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McDouglas

An advantage of the English Concertina: multiple keys

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Over several months I have read a number of threads advocating for Anglo or Duet or English concertinas with great interest.  I had wondered after playing the EC for a year whether I ought to have chosen a different system.  

 

It has occurred to me recently that the chromatic nature of the English makes it ideal to play a wide range of keys and a broad range of music.

 

Yes, I can play folk tunes in G and D easily.  

But when at Christmas the mandolin player of a group I played with wanted to play "Red Haired Boy" in A , well, no problem - I just made the adjustment.

When I want to play in the mode of E minor and I want that raised 7th (D#), no problem - it's just a note away.

When I decided to learn Mel Torme's "The Christmas Song" for fun this past month, no problem - the EC plays both diatonic lines in C and can move into the wonderful secondary harmonies that require Bb, Eb and Ab with no trouble.

And now I'm learning a tango I found somewhere online: see attached file.

 

Now I understand that there are tradeoffs.  I can't "accompany myself" with as much facility as other systems seem to.  But I am beginning to appreciate the EC is a remarkably flexible and adaptable instrument.  Perhaps the lesson here is the journey of hard work to just begin to master an instrument is worth the time and patience required.  I'm not there but I"m on the way.

 

Your thoughts?

 

 

Tango Argentin pdf.pdf

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I look on mine as a mini piano, but with but with both hands playing the melody. That halves the work and helps my crackly fingers keep up.

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Depends how weird you want to get. My "best" is Miss McDermott - the version in  O'Sullivan's Carolan biography is in F Minor  (4 flats) - that certainly exercises the fingers even though it is a slow air.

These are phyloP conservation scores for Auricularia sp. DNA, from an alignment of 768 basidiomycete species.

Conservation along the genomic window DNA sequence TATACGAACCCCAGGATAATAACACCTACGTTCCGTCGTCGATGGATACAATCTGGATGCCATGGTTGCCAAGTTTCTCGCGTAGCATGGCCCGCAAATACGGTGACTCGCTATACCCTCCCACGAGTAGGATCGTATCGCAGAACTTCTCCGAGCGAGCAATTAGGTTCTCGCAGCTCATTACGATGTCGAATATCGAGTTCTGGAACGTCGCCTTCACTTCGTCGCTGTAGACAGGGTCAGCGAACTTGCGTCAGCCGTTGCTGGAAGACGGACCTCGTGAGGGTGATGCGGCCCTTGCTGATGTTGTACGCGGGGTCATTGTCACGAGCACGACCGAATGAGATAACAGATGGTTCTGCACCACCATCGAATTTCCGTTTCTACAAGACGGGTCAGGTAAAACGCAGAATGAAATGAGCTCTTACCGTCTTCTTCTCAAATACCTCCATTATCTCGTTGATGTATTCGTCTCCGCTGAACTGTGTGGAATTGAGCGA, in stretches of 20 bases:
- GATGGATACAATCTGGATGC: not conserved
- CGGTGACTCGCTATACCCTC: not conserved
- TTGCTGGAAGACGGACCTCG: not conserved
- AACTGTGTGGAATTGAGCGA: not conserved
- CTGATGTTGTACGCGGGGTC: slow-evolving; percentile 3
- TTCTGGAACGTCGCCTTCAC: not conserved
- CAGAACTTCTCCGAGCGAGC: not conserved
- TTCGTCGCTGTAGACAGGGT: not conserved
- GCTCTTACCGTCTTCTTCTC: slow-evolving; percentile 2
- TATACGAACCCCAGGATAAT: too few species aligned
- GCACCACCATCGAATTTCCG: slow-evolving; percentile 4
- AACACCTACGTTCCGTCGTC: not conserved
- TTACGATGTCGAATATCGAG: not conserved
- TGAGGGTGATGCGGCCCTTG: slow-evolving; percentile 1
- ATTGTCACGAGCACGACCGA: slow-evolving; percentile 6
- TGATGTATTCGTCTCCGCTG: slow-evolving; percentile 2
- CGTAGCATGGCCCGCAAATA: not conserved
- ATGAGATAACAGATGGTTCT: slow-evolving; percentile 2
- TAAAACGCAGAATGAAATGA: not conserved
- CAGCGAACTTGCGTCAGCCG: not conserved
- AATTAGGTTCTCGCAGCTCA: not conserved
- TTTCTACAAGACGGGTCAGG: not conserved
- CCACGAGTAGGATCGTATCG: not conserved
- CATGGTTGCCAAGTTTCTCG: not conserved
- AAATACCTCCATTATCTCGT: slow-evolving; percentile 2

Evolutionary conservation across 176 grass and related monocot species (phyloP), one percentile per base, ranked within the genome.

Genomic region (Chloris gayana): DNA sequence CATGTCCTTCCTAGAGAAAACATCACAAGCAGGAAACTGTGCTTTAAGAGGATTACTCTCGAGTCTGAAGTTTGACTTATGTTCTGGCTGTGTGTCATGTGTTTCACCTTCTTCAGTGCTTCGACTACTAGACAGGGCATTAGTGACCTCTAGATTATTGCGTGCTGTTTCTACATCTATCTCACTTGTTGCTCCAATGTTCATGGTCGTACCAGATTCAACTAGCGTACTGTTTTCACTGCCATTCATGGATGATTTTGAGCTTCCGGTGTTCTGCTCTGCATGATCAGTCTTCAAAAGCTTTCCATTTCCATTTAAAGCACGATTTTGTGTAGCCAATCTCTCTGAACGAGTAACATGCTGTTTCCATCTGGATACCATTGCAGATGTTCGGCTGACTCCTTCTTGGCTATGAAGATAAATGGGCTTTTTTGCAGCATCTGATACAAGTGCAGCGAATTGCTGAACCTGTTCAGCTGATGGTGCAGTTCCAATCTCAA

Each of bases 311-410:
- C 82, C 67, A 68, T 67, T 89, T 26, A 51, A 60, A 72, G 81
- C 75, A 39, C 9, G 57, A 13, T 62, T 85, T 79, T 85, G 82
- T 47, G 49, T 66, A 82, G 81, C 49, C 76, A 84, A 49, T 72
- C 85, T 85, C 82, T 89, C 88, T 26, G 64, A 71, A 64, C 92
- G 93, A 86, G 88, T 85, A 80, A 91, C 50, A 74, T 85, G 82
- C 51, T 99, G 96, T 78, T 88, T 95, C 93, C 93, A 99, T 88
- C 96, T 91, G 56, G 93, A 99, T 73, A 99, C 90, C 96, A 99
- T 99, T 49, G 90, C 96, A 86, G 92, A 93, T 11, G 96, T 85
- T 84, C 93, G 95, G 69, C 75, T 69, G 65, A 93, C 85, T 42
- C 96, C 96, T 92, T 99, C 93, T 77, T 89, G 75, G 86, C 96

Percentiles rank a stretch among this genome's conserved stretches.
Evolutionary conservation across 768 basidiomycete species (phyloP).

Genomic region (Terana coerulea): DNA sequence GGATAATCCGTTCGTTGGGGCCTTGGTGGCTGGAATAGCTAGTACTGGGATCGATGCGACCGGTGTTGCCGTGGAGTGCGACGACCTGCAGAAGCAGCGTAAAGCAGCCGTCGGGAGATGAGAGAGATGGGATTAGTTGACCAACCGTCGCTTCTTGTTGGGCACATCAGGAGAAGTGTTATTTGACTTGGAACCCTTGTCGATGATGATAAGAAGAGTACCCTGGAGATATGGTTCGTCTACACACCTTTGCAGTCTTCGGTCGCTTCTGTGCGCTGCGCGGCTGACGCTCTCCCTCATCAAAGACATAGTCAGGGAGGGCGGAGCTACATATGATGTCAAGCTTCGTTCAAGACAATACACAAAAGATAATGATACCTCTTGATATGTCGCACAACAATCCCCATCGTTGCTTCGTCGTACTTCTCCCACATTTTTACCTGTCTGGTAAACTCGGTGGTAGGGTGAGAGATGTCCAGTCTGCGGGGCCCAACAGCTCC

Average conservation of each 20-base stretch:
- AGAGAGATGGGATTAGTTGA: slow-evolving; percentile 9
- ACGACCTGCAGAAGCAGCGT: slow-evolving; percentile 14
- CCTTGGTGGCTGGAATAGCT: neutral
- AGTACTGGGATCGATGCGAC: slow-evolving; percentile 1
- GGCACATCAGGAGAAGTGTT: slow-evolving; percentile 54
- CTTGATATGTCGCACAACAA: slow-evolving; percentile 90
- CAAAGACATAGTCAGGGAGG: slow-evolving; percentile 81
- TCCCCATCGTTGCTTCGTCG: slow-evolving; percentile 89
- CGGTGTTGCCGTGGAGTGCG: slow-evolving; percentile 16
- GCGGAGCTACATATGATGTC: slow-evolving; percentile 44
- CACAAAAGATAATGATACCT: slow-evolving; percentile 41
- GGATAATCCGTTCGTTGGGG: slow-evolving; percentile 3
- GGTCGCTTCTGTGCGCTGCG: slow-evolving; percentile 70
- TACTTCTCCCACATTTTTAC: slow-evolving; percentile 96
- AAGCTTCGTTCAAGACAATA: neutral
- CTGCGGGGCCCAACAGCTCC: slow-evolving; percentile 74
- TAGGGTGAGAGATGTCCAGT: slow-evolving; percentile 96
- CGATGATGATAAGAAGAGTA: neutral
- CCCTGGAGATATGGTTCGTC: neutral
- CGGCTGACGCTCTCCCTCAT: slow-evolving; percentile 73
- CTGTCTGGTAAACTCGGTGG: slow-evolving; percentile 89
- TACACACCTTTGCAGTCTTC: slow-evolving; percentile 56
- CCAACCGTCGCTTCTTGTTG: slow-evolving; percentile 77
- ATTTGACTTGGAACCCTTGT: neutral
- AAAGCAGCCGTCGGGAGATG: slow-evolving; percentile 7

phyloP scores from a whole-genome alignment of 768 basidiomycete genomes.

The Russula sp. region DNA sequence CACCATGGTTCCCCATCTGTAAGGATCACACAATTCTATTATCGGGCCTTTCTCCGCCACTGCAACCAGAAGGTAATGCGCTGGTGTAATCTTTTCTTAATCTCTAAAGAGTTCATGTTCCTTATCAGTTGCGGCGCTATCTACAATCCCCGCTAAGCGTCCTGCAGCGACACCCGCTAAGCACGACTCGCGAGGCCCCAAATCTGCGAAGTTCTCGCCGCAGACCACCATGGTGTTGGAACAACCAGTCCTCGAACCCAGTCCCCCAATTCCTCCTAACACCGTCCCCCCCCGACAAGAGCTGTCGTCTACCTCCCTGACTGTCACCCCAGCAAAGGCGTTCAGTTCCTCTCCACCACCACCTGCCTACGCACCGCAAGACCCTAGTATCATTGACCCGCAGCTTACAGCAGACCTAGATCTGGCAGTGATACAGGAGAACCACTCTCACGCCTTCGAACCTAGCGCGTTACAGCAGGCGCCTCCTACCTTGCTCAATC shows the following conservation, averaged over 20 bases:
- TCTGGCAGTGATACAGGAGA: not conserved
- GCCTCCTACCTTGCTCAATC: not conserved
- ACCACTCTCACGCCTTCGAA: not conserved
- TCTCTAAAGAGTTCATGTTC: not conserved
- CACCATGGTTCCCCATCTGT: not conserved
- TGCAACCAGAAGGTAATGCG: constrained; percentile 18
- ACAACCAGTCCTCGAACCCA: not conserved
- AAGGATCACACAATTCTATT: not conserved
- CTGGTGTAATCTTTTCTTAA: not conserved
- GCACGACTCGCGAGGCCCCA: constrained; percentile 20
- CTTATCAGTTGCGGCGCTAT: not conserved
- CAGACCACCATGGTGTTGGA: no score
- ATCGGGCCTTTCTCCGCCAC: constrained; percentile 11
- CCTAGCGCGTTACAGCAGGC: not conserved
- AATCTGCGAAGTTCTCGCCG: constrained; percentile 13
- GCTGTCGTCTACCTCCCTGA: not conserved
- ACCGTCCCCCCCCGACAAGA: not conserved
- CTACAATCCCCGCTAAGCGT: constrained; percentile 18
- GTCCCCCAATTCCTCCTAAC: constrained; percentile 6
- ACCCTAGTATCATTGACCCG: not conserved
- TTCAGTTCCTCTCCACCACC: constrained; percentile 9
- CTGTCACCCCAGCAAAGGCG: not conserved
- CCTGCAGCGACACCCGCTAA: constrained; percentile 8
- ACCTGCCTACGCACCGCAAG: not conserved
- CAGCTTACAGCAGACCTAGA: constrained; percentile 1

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Thanks for the Tango I have been working from the Django Fake Book that someone recommended

Ron 

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I've been trying to practice scales on my English. Eventually I have the idea of playing some jazz, which is often in [many] flats, and I the jazzer idea of being able to play everything in any key equally well appeals to me, so. . .

Though the EC will do anything,  as you add flats the runs turn evil pretty fast. I'm considering it all just being a matter of habit/learning at this point. :-)

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Posted (edited)
On 1/8/2019 at 2:05 PM, McDouglas said:

I can't "accompany myself" with as much facility as other systems seem to

 

Well, in fact you'd simply have to "think" different. Multipart polyphony is not an easy thing with any concertina (including Duets), albeit it can to an amazing degree be managed even with the Anglo (as @cohen, @adrian brown and others are proving).

 

Coming back to the EC, this type of instrument is very well-suited for counterpoint polyphony (masterful examples to be heard on Dave Townsend's Portrait of a Concertina), and self-accompanied playing (including the melody line) in any case. Regarding the piano an approach with LH accompaniment vs. RH melody might transfer itself more (or most) easily to the Duet. However, having been a pianist myself for decades I can assure you that as long as you're making use of the (piano) keyboard with both hands in a more balanced and joined-up way, the EC is of the same kind.